"I, we happen to recruit against him, and I know that you can't, in their area, you can't beat them. You can't beat them. They're very difficult to beat in Pennsylvania and on the East Coast for anyone. So, and then what he has done for college football, what he's done for that particular school, I think it'll be Joe's decision. I think it's only right when he decides he doesn't want to coach anymore."
After the game on Saturday you mentioned that (Jamil Walker) wasn't playing with as much confidence as he had the week before. How do you go about helping him regain that confidence?
"Well, you know, you have to take a look at everything. First of all, Jamil's, I think, only been on an airplane one time and on the return trip they had to send a car to get him because he wouldn't get back on. So first of all, he's frightened to even be on the airplane. He gets airsick and so on and so forth. The first away game, just the magnitude of it, how long you spend in the hotel, the rain delay, just so many things going on for a young person, sometimes it's just flat overwhelming.
"And for a coach, many times you don't understand. I just worry about X's and O's. But put yourself back when you're 18 years old, and all of a sudden all those things happen to you, and you're in a place you've never even seen before, you've never even seen a mountain before, let alone dealing with the temperature then thunderstorms and so on and so forth, and a loud, hostile crowd, it can be overwhelming. And so it's just a matter of that's an experience. You have to learn from it.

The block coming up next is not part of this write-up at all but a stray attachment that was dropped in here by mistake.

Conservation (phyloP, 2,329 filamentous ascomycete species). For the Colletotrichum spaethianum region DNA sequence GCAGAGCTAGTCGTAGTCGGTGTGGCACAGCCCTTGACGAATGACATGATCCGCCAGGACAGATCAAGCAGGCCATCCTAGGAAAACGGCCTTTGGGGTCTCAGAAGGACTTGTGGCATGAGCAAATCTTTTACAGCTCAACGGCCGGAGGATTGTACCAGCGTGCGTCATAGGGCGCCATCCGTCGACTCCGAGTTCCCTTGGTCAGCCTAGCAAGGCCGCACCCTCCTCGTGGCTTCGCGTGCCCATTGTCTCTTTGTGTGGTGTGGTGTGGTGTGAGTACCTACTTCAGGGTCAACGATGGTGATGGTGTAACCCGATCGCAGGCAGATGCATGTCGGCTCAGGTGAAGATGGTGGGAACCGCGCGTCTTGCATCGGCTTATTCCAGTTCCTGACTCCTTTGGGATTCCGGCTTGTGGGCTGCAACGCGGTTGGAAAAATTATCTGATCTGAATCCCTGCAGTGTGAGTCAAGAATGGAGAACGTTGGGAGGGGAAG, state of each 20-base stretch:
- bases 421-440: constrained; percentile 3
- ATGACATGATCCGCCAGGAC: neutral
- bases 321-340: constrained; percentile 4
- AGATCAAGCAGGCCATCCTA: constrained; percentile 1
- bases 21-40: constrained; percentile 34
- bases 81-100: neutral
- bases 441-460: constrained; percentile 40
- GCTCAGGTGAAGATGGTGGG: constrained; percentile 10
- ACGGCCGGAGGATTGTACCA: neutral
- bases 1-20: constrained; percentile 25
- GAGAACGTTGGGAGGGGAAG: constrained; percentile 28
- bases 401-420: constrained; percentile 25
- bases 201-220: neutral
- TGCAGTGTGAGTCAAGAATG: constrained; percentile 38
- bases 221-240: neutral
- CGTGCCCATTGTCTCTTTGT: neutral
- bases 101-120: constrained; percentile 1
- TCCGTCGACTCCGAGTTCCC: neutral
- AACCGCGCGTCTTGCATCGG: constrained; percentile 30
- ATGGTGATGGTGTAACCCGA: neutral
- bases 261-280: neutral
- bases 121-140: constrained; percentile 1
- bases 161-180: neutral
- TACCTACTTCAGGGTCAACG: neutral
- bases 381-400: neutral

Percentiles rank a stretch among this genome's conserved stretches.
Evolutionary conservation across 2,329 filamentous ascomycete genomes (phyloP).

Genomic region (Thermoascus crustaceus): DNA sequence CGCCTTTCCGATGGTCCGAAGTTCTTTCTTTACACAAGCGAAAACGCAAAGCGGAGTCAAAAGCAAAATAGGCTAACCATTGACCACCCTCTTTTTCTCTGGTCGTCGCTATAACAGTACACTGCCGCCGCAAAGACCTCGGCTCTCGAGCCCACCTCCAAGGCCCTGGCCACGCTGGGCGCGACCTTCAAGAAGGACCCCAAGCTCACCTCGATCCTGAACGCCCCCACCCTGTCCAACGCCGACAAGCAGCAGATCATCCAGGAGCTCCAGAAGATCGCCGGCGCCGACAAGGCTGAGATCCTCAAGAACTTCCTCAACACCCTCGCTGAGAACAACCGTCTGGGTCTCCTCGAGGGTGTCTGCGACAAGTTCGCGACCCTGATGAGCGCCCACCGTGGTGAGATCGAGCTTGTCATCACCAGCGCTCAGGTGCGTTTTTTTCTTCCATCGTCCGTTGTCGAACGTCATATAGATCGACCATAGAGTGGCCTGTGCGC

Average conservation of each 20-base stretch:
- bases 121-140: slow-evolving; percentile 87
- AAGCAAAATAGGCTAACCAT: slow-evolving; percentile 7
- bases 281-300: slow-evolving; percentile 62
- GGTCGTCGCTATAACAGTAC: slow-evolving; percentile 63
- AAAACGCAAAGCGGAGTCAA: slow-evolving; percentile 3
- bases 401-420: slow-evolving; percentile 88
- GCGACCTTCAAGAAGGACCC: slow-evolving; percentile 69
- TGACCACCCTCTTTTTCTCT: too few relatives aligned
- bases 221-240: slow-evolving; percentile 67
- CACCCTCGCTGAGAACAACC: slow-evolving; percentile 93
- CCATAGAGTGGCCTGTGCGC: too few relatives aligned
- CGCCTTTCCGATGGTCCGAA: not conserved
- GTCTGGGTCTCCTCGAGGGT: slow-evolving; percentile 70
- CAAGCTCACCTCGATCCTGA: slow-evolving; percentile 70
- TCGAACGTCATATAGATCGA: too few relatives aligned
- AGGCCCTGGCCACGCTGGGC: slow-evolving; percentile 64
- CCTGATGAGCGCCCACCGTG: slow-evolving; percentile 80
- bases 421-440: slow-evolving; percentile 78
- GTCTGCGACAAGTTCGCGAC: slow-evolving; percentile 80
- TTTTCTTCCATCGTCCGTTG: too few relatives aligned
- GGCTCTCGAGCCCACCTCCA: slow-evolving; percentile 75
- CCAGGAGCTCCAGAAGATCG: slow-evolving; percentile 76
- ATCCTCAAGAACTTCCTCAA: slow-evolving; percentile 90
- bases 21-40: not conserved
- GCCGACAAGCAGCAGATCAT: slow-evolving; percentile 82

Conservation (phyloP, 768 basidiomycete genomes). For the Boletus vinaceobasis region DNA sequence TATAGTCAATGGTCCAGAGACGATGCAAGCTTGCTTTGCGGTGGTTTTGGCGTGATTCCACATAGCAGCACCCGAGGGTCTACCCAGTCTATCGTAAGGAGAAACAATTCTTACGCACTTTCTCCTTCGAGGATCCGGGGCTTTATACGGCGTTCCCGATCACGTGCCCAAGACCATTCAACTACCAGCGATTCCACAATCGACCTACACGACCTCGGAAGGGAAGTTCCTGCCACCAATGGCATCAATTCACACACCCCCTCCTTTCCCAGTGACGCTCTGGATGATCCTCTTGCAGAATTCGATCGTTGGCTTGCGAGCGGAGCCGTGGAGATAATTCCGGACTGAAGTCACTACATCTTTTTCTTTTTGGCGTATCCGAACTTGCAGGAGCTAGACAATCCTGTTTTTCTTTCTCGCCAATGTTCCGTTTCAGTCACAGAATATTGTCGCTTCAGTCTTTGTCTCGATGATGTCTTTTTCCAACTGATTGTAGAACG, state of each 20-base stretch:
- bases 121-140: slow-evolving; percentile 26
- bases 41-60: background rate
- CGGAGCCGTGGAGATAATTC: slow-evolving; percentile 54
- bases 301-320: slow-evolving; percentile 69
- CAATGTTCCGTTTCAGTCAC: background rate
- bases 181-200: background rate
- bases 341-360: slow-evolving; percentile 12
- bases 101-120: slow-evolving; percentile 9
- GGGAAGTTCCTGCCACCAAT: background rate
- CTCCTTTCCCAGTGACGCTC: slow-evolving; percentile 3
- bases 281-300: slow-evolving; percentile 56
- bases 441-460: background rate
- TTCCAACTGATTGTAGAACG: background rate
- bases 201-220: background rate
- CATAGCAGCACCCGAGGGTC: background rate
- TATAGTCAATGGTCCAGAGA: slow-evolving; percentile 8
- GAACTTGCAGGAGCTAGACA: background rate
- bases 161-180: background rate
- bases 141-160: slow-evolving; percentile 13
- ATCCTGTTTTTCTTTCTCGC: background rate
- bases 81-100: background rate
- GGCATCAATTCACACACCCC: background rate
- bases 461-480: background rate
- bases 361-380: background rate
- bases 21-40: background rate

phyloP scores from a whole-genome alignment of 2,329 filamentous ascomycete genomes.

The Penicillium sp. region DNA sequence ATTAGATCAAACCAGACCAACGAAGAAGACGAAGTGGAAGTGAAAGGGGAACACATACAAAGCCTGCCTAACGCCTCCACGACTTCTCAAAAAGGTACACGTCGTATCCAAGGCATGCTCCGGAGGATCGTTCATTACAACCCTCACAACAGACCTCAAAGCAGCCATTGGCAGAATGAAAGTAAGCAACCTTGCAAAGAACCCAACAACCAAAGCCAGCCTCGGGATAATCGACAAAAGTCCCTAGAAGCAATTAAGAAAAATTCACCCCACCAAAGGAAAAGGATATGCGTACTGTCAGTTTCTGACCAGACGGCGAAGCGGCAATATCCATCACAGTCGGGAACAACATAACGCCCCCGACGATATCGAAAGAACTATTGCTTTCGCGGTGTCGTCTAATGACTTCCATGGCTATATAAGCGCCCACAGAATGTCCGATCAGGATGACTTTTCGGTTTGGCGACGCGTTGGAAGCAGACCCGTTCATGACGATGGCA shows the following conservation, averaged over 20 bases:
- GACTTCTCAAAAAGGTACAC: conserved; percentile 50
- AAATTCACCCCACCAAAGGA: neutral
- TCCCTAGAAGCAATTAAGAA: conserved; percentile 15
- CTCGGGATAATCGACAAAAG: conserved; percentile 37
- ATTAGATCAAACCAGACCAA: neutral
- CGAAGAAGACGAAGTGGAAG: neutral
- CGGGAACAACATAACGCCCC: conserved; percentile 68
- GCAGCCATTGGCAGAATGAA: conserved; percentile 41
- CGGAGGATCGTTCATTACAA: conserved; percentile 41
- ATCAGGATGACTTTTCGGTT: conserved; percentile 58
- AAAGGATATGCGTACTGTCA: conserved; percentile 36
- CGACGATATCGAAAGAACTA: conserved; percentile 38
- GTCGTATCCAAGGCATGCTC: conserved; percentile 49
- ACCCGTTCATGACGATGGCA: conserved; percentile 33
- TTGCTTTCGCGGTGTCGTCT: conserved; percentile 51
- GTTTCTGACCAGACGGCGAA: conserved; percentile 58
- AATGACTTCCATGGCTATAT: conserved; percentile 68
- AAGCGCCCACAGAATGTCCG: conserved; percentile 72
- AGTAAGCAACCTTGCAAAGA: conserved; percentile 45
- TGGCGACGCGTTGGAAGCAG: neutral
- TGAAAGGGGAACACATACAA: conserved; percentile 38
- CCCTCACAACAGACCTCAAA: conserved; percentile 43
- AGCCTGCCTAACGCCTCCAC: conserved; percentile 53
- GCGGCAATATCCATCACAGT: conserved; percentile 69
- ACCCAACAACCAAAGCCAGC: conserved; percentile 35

"The first time the freshmen come down here and scrimmage the first time, that's normally what happens. So hopefully that experience behind him, that he can just concentrate and practice the way he does and perform on game day the way he does at practice."
So you had a car come and get him?
"Not this trip. The only other time he had flown (the car picked him up)."
Barry, are you hopeful or optimistic this'll be your last game without Anthony (Davis) or is it too soon to know? And I guess the TV announcers were calling it a scratched cornea on Saturday. Is that accurate?
"You know what? I'm going to tell you . . . I'm going to tell you this. I never uttered the word cornea when I talked to them, and that is not accurate. But I did not even mention that. When someone came back and said something to me, that is not accurate and they did not receive that information from me. We'll know a little bit more at the end of the week. He's going to get, have an exam later this week and next week. Ultimately I believe it's going to have to be Anthony's decision, but, you know, that was our initial shooting date, our ultimate, our first initial goal, so I think we'll have a better idea."
Monday press conference: Barry Alvarez